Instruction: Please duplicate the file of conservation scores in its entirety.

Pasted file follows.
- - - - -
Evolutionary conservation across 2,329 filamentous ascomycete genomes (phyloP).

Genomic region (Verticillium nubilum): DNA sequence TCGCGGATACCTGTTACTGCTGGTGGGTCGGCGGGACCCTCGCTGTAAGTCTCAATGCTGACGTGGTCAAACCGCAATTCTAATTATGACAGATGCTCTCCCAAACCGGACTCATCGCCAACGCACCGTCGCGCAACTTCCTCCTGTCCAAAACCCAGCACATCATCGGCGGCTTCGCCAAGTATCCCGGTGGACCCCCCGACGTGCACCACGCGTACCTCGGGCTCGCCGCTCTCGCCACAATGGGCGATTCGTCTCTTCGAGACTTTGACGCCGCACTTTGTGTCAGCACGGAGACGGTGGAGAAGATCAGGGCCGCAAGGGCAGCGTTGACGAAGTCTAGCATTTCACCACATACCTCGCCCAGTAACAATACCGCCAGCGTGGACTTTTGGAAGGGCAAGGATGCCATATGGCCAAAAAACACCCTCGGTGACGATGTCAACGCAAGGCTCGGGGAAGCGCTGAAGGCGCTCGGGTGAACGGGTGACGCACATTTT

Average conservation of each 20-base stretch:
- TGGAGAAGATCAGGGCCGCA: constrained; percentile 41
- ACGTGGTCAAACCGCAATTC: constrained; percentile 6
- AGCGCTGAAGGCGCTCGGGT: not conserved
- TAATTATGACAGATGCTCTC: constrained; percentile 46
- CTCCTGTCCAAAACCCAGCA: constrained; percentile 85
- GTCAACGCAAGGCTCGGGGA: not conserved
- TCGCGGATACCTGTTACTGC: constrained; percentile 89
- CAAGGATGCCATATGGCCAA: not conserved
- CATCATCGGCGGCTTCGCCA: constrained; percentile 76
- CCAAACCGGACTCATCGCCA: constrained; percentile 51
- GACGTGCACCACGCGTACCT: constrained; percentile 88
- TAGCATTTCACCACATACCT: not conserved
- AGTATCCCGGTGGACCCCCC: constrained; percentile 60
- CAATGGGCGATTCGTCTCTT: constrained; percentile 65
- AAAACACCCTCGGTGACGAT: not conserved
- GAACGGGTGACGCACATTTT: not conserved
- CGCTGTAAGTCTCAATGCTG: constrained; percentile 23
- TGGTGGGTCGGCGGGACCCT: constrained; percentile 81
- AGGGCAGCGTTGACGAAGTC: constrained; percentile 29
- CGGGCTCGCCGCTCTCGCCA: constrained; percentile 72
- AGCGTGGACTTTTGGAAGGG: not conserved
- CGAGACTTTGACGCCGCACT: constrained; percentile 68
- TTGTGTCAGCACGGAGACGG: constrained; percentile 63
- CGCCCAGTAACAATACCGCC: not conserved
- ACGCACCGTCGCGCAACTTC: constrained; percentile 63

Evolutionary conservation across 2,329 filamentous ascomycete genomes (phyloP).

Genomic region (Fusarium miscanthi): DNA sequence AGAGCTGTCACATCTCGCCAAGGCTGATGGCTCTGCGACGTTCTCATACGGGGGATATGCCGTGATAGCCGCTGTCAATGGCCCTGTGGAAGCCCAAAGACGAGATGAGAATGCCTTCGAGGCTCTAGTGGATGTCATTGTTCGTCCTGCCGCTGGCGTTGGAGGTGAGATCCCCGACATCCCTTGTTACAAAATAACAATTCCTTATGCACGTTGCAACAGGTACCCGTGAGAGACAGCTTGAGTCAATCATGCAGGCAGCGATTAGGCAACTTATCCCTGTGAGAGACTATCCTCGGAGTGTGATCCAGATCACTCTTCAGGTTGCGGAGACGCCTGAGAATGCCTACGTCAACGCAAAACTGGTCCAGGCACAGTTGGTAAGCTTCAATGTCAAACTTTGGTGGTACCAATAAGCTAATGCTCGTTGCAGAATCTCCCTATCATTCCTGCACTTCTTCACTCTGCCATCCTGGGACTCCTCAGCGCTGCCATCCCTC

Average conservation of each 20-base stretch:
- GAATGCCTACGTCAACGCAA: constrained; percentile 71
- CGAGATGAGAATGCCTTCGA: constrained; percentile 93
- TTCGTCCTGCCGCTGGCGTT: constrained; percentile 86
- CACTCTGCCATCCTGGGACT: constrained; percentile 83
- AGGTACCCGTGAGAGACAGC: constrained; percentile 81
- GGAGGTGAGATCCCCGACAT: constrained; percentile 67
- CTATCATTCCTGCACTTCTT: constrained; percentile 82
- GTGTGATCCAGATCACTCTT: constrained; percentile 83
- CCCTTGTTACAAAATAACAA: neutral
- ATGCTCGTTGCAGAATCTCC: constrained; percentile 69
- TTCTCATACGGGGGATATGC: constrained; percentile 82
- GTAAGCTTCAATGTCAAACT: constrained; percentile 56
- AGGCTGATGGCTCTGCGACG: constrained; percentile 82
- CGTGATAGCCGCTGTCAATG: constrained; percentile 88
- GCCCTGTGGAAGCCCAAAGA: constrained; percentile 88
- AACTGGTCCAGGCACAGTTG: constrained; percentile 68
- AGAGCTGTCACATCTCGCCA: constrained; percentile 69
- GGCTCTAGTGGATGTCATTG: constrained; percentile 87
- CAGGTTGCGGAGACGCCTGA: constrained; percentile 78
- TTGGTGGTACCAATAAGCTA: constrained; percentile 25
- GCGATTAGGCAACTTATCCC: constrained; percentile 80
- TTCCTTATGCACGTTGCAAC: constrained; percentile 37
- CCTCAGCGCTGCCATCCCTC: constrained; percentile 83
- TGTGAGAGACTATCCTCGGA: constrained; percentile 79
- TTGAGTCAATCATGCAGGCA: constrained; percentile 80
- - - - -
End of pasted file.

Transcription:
Evolutionary conservation across 2,329 filamentous ascomycete genomes (phyloP).

Genomic region (Verticillium nubilum): DNA sequence TCGCGGATACCTGTTACTGCTGGTGGGTCGGCGGGACCCTCGCTGTAAGTCTCAATGCTGACGTGGTCAAACCGCAATTCTAATTATGACAGATGCTCTCCCAAACCGGACTCATCGCCAACGCACCGTCGCGCAACTTCCTCCTGTCCAAAACCCAGCACATCATCGGCGGCTTCGCCAAGTATCCCGGTGGACCCCCCGACGTGCACCACGCGTACCTCGGGCTCGCCGCTCTCGCCACAATGGGCGATTCGTCTCTTCGAGACTTTGACGCCGCACTTTGTGTCAGCACGGAGACGGTGGAGAAGATCAGGGCCGCAAGGGCAGCGTTGACGAAGTCTAGCATTTCACCACATACCTCGCCCAGTAACAATACCGCCAGCGTGGACTTTTGGAAGGGCAAGGATGCCATATGGCCAAAAAACACCCTCGGTGACGATGTCAACGCAAGGCTCGGGGAAGCGCTGAAGGCGCTCGGGTGAACGGGTGACGCACATTTT

Average conservation of each 20-base stretch:
- TGGAGAAGATCAGGGCCGCA: constrained; percentile 41
- ACGTGGTCAAACCGCAATTC: constrained; percentile 6
- AGCGCTGAAGGCGCTCGGGT: not conserved
- TAATTATGACAGATGCTCTC: constrained; percentile 46
- CTCCTGTCCAAAACCCAGCA: constrained; percentile 85
- GTCAACGCAAGGCTCGGGGA: not conserved
- TCGCGGATACCTGTTACTGC: constrained; percentile 89
- CAAGGATGCCATATGGCCAA: not conserved
- CATCATCGGCGGCTTCGCCA: constrained; percentile 76
- CCAAACCGGACTCATCGCCA: constrained; percentile 51
- GACGTGCACCACGCGTACCT: constrained; percentile 88
- TAGCATTTCACCACATACCT: not conserved
- AGTATCCCGGTGGACCCCCC: constrained; percentile 60
- CAATGGGCGATTCGTCTCTT: constrained; percentile 65
- AAAACACCCTCGGTGACGAT: not conserved
- GAACGGGTGACGCACATTTT: not conserved
- CGCTGTAAGTCTCAATGCTG: constrained; percentile 23
- TGGTGGGTCGGCGGGACCCT: constrained; percentile 81
- AGGGCAGCGTTGACGAAGTC: constrained; percentile 29
- CGGGCTCGCCGCTCTCGCCA: constrained; percentile 72
- AGCGTGGACTTTTGGAAGGG: not conserved
- CGAGACTTTGACGCCGCACT: constrained; percentile 68
- TTGTGTCAGCACGGAGACGG: constrained; percentile 63
- CGCCCAGTAACAATACCGCC: not conserved
- ACGCACCGTCGCGCAACTTC: constrained; percentile 63

Evolutionary conservation across 2,329 filamentous ascomycete genomes (phyloP).

Genomic region (Fusarium miscanthi): DNA sequence AGAGCTGTCACATCTCGCCAAGGCTGATGGCTCTGCGACGTTCTCATACGGGGGATATGCCGTGATAGCCGCTGTCAATGGCCCTGTGGAAGCCCAAAGACGAGATGAGAATGCCTTCGAGGCTCTAGTGGATGTCATTGTTCGTCCTGCCGCTGGCGTTGGAGGTGAGATCCCCGACATCCCTTGTTACAAAATAACAATTCCTTATGCACGTTGCAACAGGTACCCGTGAGAGACAGCTTGAGTCAATCATGCAGGCAGCGATTAGGCAACTTATCCCTGTGAGAGACTATCCTCGGAGTGTGATCCAGATCACTCTTCAGGTTGCGGAGACGCCTGAGAATGCCTACGTCAACGCAAAACTGGTCCAGGCACAGTTGGTAAGCTTCAATGTCAAACTTTGGTGGTACCAATAAGCTAATGCTCGTTGCAGAATCTCCCTATCATTCCTGCACTTCTTCACTCTGCCATCCTGGGACTCCTCAGCGCTGCCATCCCTC

Average conservation of each 20-base stretch:
- GAATGCCTACGTCAACGCAA: constrained; percentile 71
- CGAGATGAGAATGCCTTCGA: constrained; percentile 93
- TTCGTCCTGCCGCTGGCGTT: constrained; percentile 86
- CACTCTGCCATCCTGGGACT: constrained; percentile 83
- AGGTACCCGTGAGAGACAGC: constrained; percentile 81
- GGAGGTGAGATCCCCGACAT: constrained; percentile 67
- CTATCATTCCTGCACTTCTT: constrained; percentile 82
- GTGTGATCCAGATCACTCTT: constrained; percentile 83
- CCCTTGTTACAAAATAACAA: neutral
- ATGCTCGTTGCAGAATCTCC: constrained; percentile 69
- TTCTCATACGGGGGATATGC: constrained; percentile 82
- GTAAGCTTCAATGTCAAACT: constrained; percentile 56
- AGGCTGATGGCTCTGCGACG: constrained; percentile 82
- CGTGATAGCCGCTGTCAATG: constrained; percentile 88
- GCCCTGTGGAAGCCCAAAGA: constrained; percentile 88
- AACTGGTCCAGGCACAGTTG: constrained; percentile 68
- AGAGCTGTCACATCTCGCCA: constrained; percentile 69
- GGCTCTAGTGGATGTCATTG: constrained; percentile 87
- CAGGTTGCGGAGACGCCTGA: constrained; percentile 78
- TTGGTGGTACCAATAAGCTA: constrained; percentile 25
- GCGATTAGGCAACTTATCCC: constrained; percentile 80
- TTCCTTATGCACGTTGCAAC: constrained; percentile 37
- CCTCAGCGCTGCCATCCCTC: constrained; percentile 83
- TGTGAGAGACTATCCTCGGA: constrained; percentile 79
- TTGAGTCAATCATGCAGGCA: constrained; percentile 80